so they're morally wrong but we shouldn't denounce them? What? Why don't I understand? Oh! Because that doesn't make sense.

Dont hate the player, hate the game
post #114 of 173
Quote:
Originally Posted by Gwydion View Post

How can Hulu use HTML5 and protect the content?

One method that will work for iPhone OS and Mac OS X is HTTP Live Streaming. Apple owns the rights to it but has offered it up to the standards body with no licensing costs, as required. HTTP Liv Streaming offers content protection with both encryption and authentication for the distributor. I say this is s a shoe in because nothing else is as lightweight or as versatile for the future of video.

Here is more detailed info from Apple: http://developer.apple.com/iphone/li...MediaGuide.pdf (PDF)


Quote:
Originally Posted by souliisoul View Post

I found this thread very interesting, since the people who were supporting FLash in previous discussion threads have not shown their 'faces' and keeping very quite.

I think most posters here support Flash, just not Flash as the ideal for mobile devices or video streaming. It still does things that Canvas won't be able to do for a very long time, if ever, with the same ease of development.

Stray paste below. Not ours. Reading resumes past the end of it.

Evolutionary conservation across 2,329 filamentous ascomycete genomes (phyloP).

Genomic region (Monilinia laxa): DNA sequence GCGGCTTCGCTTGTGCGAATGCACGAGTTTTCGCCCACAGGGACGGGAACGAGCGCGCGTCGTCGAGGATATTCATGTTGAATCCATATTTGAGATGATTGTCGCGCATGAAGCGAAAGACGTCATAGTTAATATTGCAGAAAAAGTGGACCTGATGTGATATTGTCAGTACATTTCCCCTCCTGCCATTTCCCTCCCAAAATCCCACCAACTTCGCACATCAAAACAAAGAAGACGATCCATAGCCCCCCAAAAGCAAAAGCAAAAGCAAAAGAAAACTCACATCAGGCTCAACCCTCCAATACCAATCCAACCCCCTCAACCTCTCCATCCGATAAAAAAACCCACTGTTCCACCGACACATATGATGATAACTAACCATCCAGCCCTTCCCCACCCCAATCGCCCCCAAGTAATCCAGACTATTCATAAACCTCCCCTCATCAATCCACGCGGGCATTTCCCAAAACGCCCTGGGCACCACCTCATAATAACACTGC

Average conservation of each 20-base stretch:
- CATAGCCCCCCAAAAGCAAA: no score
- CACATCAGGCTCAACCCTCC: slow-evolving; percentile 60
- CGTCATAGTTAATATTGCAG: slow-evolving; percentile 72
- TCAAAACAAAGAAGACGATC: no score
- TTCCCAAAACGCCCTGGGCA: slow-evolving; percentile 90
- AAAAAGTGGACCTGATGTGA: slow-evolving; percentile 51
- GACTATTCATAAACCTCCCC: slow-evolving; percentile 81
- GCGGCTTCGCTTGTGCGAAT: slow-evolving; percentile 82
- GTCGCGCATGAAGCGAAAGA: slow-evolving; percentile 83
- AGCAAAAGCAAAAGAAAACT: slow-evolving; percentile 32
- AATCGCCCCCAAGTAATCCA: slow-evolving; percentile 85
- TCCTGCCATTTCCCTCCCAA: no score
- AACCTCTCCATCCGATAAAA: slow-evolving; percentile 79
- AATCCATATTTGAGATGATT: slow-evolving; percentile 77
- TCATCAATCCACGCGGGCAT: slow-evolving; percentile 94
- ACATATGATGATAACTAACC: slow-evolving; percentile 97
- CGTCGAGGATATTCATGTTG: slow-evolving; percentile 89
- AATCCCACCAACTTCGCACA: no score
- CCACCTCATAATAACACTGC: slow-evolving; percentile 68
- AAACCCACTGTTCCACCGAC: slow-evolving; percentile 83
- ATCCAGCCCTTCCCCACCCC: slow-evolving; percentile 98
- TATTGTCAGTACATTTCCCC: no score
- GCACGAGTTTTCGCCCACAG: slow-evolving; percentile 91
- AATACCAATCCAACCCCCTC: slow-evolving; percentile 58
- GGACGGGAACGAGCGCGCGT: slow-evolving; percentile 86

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post #115 of 173
Quote:
Originally Posted by solipsism View Post

One method that will work for iPhone OS and Mac OS X is HTTP Live Streaming. Apple owns the rights to it but has offered it up to the standards body with no licensing costs, as required. HTTP Liv Streaming offers content protection with both encryption and authentication for the distributor. I say this is s a shoe in because nothing else is as lightweight or as versatile for the future of video.

"14. Does the Apple implementation of HTTP Live Streaming support DRM?